With only 7 skills, that means the breakdown is 1:2:3 - 1 world class(+6), 2 highly trained(+4), 3 trained (+2) and one outlier (+0).

Fred also made an interesting suggestion for the combat system, specifically to not allow consequences to stack (that is, you can't take more than one on a given hit). Makes big hits scarier, and it may do what I need.

The Characters
Grey Waters - Field Analyst
Grey went to college on a government scholarship where he tested well. REALLY well. Well enough to inspire an NSA/CIA turf war before it was discovered his analyses were potentially superhuman, at which point The Program got Dibs. He can make very accurate big picture predictions, and see trending, but there is always some key element of uncertainty in them.
Callsign: Grey Cat (He requested Schrodinger, but the office typewriter has no umlaut, so he got stuck with Cat instead)
Aspects: People are hard, groups are easy
"I'm sort of a big picture guy"
The facts speak for themselves

Anna Sorosky (ne Peka, ne Rivers) - Linguist, Communications
Anna's a Russian expatriate who somehow holds dual citizenship. She's from a large Jewish family, and her parents took her to America when she was young so her father, a scientist, could work for the government. The family consensus is he works on nuclear weapons, but no one knows for sure. She made a very Russian hippie in her youth, but her father managed to get her a job transcribing recorded phone calls from Russia for the government. While on the job, she ended up transcribing a conversation that wasn't recorded and revealing a mole in the program, and her talent for listening in on radio waves. From there, she was quickly ushered into The Program.
Callsign: Antenna
Aspects: Matryoshka
Everyone's Only Human

Colonel Rufus "Bull" Lake - Goddamned Hero
Rufus was born on a family farm in Arrowhead, MIssouri in 1920 and served with honor in WWII, first in North Africa and then later in Italy (Where he earned the nickname "The Water Bull of Cassino"). His acts of heroism got him put on the short list for the super soldier program which the army had started in anticipation of the brutal fighting expected to take Japan. The program was rendered moot by the atomic bomb, but by then he and a few others had already been altered. Now 60 years old, he looks 40, but remains in the field due to a number of impolitic decisions.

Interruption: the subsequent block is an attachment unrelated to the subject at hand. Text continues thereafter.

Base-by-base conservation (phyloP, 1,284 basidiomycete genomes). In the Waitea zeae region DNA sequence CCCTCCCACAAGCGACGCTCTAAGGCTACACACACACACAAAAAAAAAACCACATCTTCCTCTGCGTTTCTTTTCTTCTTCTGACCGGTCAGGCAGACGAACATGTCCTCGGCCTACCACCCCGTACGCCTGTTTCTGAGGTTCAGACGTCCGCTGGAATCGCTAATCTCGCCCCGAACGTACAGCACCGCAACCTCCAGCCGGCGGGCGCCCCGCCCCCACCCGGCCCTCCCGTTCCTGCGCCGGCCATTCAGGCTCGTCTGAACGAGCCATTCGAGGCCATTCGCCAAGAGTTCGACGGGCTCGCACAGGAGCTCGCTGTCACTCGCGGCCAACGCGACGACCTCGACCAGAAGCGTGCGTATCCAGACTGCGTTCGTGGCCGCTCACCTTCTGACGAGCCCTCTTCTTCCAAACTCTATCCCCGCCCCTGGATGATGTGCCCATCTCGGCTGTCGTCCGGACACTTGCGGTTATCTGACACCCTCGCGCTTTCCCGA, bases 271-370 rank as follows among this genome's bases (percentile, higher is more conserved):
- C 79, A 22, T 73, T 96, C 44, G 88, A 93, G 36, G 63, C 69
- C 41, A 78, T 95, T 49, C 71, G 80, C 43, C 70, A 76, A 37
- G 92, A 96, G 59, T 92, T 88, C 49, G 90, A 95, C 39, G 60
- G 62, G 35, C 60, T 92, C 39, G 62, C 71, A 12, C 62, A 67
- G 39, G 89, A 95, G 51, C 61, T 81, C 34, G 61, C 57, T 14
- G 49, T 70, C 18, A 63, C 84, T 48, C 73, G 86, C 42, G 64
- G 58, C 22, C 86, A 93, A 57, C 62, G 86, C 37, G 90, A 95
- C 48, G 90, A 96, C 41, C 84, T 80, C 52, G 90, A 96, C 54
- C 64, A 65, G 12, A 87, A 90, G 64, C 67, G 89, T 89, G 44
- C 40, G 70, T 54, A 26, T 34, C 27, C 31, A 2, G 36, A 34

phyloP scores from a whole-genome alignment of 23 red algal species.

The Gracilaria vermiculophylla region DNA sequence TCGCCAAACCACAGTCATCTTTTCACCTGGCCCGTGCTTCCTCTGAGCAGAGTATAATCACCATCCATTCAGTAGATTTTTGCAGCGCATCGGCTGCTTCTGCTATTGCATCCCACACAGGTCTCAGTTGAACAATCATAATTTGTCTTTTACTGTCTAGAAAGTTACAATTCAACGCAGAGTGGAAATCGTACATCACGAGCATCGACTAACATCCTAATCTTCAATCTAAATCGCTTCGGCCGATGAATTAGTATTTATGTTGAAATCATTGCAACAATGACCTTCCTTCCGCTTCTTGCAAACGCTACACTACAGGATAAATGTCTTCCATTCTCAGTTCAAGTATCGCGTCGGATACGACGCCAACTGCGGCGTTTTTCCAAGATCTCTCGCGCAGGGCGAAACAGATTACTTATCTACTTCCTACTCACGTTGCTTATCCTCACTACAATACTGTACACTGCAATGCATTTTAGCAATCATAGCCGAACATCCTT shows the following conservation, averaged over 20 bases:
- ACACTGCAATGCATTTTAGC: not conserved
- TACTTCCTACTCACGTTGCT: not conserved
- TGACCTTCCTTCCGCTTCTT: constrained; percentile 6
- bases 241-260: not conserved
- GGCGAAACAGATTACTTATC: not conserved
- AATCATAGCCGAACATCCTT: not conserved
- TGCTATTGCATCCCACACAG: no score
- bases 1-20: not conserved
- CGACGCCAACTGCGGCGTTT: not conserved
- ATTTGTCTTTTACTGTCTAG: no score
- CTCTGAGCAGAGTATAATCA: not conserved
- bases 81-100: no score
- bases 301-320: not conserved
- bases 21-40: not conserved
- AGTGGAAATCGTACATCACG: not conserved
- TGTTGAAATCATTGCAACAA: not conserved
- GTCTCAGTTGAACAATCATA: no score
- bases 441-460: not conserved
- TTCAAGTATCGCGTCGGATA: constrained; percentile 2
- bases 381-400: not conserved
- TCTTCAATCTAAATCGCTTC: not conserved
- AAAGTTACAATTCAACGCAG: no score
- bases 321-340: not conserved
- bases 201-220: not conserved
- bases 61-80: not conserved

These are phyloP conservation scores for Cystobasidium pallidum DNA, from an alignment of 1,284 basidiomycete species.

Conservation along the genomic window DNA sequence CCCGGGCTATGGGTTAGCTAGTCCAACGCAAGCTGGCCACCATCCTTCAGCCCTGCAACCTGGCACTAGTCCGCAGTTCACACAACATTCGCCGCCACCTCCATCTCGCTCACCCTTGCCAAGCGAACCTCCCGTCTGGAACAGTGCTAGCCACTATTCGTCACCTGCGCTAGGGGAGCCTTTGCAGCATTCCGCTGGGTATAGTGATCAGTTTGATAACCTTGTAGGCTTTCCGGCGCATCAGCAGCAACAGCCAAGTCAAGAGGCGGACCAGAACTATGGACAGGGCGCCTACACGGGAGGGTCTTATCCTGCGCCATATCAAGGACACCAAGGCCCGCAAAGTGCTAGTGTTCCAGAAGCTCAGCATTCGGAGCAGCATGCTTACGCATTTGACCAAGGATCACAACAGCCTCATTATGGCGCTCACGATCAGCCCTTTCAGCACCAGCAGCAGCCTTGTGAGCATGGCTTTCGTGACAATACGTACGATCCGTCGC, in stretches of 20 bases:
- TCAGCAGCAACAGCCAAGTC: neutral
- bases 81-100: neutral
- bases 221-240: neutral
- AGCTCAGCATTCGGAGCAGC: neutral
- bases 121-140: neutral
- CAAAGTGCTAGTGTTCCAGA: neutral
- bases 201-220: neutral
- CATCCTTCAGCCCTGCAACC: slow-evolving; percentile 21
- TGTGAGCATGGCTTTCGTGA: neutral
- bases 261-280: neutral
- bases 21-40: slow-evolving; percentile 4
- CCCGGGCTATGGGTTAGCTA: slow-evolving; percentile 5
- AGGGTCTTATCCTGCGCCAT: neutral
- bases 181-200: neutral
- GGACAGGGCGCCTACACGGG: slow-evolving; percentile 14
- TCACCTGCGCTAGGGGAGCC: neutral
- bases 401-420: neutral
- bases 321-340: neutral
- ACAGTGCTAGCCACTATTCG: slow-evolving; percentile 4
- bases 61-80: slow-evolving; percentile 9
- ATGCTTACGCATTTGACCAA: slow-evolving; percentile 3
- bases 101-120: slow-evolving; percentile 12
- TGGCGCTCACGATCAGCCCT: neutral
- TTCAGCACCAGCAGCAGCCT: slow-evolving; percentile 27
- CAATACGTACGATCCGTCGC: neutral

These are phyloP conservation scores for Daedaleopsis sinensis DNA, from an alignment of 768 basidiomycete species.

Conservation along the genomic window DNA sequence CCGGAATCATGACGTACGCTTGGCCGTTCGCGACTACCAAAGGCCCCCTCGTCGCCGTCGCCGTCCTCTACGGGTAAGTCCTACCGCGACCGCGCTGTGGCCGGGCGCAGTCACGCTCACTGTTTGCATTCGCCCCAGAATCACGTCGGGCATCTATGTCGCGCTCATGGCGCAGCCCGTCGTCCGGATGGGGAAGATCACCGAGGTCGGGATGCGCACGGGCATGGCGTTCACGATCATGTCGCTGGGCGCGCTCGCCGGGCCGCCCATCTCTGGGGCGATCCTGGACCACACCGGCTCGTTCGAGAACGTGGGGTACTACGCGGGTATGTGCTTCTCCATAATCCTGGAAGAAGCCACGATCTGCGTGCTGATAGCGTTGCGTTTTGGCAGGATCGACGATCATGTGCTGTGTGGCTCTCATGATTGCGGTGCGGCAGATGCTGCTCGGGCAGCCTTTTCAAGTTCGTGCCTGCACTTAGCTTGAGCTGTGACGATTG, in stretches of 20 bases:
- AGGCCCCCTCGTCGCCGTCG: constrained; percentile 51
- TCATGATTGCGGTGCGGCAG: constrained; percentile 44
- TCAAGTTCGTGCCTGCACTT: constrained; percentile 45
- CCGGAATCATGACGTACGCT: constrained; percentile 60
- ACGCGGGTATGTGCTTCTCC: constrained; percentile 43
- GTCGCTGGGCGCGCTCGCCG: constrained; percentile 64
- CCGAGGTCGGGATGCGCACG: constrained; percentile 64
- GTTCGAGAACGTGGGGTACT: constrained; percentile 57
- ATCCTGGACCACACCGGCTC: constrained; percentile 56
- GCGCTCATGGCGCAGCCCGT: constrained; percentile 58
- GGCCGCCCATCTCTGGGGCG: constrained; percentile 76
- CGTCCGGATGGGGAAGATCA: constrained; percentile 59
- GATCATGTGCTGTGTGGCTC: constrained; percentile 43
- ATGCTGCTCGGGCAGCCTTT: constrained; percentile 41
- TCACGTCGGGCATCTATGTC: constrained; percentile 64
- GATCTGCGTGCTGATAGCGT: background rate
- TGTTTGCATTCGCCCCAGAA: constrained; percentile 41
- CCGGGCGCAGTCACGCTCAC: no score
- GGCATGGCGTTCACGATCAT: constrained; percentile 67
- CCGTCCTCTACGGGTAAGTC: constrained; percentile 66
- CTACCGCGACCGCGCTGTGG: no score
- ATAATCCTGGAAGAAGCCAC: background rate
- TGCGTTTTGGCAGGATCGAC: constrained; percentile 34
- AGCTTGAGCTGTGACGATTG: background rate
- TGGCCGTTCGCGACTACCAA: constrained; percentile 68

Callsign: TBD
Aspects: Far from home, far from ordinary
I'm a goddamned hero
Decisions are worth the consequences

Flashpoint #1: 1976
(This was the third phase of chargen, the team's first mission together.)
Bull's old team was transporting a Mark in Central America when things went pear shaped. The Mark in question looks like an 8 year old girl and causes earthquakes whenever she touches the ground, and the longer she went between touches, the larger the quake), and when she was taken, it unleashed a giant earthquake in Guatemala, killing thousands. Bull's team died, and he barely survived. With his new team (Grey and Anna) they managed to track the Mark to China and stage a rescue. It went badly. They were taken prisoner, and faced a decision to either unleash the mark (who had been suspended in the air for months at this point, building up an immense charge). They chose to save her, unleashing an earthquake that killed a quarter of a million people[1], and managed to escape. The coda was the boat they took her home on was the first place she had been able to run and play like a kid ever, because the water diminished her impact.

We'll be doing the next two phases in email, and then picking up Monday after the holiday.

1 - Both earthquakes are historical events, two of the nastiest earthquakes in history taking place in the same year, with the Tangshan earthquake being especially horrific. To be frank, I feel a little bit dodgy about this. Purely fictionalized events I can deal with, but these are real tragedies, well within living memory. It seems disrespectful to repurpose them this way. I may take future disasters a little further afield.

Monday, May 24, 2010

System for Tonight

So, my wife asked me what system I'd be using to run tonight's game. My answer "probably a Fate mod." Her reply, "Why would you mod Fate?" left me staring a little blankly because, as I eventually said "I've never NOT modded Fate. I'm not even sure there is such a thing as unmodded Fate in my mind." And it's true. Even the "purest" version of Fate, the 2.0 ruleset, is mostly just a book of options. 7 Magic systems, 3 combat models and rather than a skill list, a section on how to create skill lists. SOTC and Dresden are more specific builds, as are games like Diaspora and Starblazers, but when all is said and done, Fate remains an idea defined by its exceptions. And I'm ok with that.

So, a few thoughts on the exceptions for chargen tonight:


I'm going to take some of my ideas about tiering and use them to create a modified pyramid that has three levels: You're good at this, You're notably awesome at this, and you are truly world class at this. I'll be doing either a 4:2:1 or 5:3:1 distribution of these, depending on how long the final skill list ends up being, but the real mechanical tweak I'm going to pull here is numerical: those tiers are going to be valued at +2, +4 and +6. Yes, that means the steps of the skill ladder will actually be broader than the results ladder, and will also go higher than is normally the case.